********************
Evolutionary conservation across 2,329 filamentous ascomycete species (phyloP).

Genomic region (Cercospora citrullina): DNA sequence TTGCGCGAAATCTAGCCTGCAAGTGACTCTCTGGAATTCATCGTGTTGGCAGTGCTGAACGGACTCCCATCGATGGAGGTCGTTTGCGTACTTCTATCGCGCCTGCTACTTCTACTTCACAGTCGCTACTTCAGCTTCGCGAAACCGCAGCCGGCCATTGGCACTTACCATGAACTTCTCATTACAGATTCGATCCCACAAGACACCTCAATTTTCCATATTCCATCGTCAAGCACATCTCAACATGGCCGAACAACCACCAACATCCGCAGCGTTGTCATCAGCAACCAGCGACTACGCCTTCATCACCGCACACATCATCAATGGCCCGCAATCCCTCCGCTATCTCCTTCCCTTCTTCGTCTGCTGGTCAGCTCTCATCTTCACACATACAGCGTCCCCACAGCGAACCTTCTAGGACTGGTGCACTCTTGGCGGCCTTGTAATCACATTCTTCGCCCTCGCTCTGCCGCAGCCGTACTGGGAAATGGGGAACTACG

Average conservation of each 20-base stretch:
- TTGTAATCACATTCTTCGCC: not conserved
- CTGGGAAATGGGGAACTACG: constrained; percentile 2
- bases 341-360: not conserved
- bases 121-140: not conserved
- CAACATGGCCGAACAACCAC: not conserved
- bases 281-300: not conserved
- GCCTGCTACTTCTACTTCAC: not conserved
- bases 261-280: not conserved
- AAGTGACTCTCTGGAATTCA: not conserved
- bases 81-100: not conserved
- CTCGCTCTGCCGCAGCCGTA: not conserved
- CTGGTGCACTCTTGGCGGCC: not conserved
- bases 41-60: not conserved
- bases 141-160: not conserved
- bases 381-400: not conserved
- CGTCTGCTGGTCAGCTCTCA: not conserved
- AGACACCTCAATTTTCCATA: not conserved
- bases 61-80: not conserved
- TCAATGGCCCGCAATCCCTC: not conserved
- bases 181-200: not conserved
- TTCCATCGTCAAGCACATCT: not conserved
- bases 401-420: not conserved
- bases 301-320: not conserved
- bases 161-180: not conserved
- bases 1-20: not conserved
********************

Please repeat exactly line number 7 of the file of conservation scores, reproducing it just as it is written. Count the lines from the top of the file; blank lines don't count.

- bases 121-140: not conserved